The C.A.M. Report
Complementary and Alternative Medicine: Fair, Balanced, and to the Point
  • About this web log

    This blog is intended as an objective and dispassionate source of information on the latest CAM research. Since my background is in pharmacy and allopathic medicine, I view all CAM as advancing through the development pipeline to eventually become integrated into mainstream medical practice. Some will succeed while others fail. But all are treated fairly here.

  • About the author

    John Russo, Jr., PharmD, is president of The MedCom Resource, Inc. Previously, he was senior vice president of medical communications at www.Vicus.com, a complementary and alternative medicine website.

  • Common sense considerations

    The material on this weblog is for informational purposes. It is not medical advice or counsel. Be smart, consult your health professional before using CAM.

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    If you found the information here helpful, please consider supporting this site.If you found the information here helpful, please consider supporting this site.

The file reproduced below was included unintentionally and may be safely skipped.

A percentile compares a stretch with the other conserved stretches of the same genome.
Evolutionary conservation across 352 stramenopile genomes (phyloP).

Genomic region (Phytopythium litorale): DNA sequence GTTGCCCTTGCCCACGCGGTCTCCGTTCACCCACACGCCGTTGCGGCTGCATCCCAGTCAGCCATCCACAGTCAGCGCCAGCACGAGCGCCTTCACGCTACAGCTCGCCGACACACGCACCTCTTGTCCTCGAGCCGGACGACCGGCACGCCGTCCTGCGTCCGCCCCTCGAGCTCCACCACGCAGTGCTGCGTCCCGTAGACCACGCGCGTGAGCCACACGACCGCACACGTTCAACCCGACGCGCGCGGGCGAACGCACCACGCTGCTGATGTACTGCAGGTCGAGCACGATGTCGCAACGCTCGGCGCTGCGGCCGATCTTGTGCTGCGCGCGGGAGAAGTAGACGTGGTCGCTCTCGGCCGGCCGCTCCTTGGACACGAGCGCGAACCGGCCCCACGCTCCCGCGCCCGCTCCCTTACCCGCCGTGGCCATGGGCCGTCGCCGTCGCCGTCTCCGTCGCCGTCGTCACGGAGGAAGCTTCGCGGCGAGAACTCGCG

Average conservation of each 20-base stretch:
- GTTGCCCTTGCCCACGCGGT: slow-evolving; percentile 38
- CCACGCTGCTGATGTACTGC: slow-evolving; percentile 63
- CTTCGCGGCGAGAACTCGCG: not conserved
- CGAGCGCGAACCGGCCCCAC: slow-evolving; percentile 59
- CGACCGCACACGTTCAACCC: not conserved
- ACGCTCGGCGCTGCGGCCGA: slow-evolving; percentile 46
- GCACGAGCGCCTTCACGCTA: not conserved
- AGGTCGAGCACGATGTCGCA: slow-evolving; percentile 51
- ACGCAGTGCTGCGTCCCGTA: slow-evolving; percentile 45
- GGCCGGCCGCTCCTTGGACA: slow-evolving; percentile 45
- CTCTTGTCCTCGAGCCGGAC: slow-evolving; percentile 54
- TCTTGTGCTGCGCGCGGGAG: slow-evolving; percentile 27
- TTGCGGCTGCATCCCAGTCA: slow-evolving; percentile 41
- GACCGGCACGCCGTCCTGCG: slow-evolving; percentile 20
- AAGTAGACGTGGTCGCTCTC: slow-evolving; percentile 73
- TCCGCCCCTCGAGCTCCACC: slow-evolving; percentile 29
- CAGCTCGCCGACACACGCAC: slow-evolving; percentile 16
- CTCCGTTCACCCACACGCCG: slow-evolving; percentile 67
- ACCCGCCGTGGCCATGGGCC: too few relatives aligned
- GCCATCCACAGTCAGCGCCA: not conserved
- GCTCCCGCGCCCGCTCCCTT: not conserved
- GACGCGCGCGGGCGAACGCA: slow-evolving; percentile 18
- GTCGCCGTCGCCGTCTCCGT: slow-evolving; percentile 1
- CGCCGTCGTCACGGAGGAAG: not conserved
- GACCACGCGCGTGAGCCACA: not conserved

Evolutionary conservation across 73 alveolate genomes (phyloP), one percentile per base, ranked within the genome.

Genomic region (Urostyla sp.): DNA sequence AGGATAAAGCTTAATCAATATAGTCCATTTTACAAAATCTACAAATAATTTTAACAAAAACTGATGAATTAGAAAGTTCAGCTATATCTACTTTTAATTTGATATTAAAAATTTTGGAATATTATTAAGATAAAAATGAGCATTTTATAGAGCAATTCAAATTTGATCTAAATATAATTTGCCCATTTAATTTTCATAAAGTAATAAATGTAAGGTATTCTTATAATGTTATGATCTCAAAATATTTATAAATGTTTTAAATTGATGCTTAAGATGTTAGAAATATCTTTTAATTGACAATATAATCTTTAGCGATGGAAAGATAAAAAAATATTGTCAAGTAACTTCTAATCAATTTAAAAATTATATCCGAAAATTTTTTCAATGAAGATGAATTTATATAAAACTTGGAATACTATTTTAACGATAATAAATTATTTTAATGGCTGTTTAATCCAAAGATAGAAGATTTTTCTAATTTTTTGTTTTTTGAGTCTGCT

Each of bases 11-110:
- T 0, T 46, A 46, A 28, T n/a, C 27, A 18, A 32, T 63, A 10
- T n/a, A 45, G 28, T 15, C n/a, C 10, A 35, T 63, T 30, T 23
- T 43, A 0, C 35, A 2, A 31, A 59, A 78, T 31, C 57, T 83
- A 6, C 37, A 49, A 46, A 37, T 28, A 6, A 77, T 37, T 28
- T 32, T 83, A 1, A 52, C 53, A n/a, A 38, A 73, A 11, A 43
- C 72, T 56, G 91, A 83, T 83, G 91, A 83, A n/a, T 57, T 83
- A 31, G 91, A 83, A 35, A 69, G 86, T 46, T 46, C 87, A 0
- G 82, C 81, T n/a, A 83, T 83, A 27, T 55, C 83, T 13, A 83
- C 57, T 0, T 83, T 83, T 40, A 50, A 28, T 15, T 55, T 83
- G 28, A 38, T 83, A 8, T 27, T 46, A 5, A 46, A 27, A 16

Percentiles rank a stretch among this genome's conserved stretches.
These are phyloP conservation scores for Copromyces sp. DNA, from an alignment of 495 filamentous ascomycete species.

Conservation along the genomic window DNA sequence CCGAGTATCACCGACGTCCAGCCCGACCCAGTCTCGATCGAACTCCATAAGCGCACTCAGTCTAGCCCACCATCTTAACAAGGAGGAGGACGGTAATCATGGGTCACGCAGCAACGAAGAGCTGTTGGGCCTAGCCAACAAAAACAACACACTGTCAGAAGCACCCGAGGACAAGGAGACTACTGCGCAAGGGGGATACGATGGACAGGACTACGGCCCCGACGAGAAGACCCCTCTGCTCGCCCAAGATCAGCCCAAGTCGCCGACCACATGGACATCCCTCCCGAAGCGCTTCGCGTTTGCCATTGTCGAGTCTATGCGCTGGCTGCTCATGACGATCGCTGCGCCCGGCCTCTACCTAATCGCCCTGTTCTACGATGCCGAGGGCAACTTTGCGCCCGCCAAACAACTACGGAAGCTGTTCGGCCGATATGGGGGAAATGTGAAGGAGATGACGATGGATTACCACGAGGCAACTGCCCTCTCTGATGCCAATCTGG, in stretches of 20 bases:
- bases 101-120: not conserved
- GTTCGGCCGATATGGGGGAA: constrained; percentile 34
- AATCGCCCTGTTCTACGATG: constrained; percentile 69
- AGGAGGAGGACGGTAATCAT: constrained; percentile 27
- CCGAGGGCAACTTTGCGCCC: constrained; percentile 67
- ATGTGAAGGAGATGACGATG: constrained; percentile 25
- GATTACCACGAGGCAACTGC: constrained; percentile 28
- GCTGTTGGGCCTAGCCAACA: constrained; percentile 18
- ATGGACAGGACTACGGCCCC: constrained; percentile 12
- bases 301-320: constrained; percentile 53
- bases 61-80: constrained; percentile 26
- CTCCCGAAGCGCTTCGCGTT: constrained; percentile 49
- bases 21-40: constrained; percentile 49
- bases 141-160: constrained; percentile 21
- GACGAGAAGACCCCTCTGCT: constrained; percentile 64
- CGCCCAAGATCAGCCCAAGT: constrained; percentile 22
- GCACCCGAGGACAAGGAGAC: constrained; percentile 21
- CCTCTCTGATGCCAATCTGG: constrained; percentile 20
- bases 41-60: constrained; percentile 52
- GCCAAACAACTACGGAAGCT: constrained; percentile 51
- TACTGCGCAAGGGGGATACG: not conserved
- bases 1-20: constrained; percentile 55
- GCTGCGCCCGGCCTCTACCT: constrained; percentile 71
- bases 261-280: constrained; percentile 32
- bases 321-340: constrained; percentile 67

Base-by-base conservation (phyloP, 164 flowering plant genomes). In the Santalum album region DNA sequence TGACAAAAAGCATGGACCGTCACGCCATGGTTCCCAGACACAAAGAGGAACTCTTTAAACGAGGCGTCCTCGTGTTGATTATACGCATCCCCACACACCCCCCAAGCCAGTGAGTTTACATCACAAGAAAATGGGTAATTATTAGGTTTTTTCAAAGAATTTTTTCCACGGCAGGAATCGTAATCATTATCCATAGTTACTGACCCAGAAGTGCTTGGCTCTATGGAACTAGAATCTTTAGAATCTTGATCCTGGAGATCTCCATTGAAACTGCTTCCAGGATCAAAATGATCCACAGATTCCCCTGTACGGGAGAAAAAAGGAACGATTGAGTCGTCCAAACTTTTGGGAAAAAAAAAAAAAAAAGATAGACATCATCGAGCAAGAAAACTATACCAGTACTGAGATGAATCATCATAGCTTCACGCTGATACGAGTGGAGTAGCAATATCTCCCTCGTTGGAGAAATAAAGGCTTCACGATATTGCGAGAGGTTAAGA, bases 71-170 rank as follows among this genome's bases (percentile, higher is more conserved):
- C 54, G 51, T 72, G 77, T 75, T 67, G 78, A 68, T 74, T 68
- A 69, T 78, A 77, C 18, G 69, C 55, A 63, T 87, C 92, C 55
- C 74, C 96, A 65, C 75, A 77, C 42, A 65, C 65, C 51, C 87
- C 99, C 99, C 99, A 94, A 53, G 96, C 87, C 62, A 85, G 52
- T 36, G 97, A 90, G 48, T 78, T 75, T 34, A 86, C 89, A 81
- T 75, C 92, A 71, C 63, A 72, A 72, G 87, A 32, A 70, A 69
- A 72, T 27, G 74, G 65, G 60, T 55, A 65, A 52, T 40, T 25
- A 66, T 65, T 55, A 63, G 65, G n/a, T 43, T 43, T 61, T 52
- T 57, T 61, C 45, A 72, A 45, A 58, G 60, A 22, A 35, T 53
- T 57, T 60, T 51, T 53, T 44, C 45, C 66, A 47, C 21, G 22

• Recent Posts

  • Recent Comments

    Does music benefit patients on a respirator?

    This Cochrane review examined the effects of music on anxiety and physiological responses in mechanically ventilated patients.

    First, the details.

    • 8 studies of 213 participants were included in the review.
      • 7 studies did not include a trained music therapist.
    • Music listening was the main treatment used.
    • Most studies examined the effects of listening to pre-recorded music.

    And, the results.

    • Results indicate that music listening may reduce anxiety in mechanically ventilated patients.
    • Listening to music consistently reduced heart rate and respiratory rate, suggesting a relaxation response.
    • No strong evidence was found for blood pressure reduction.
    • Music listening did not improve oxygen saturation level — an indicator of the percentage of hemoglobin saturated with oxygen
    • No studies examined the effects of music on quality of life, patient satisfaction, post-discharge outcomes, mortality, or cost-effectiveness.

    The bottom line?

    The authors concluded, “Music listening may have a beneficial effect on heart rate, respiratory rate, and anxiety in mechanically ventilated patients. However, the quality of the evidence is not strong.”

    The results should be interpreted with caution due to the small number of patients studied. In addition, the authors recommend; “more research… on the effects of music offered by a trained music therapist.”

    12/13/10 20:58 JR

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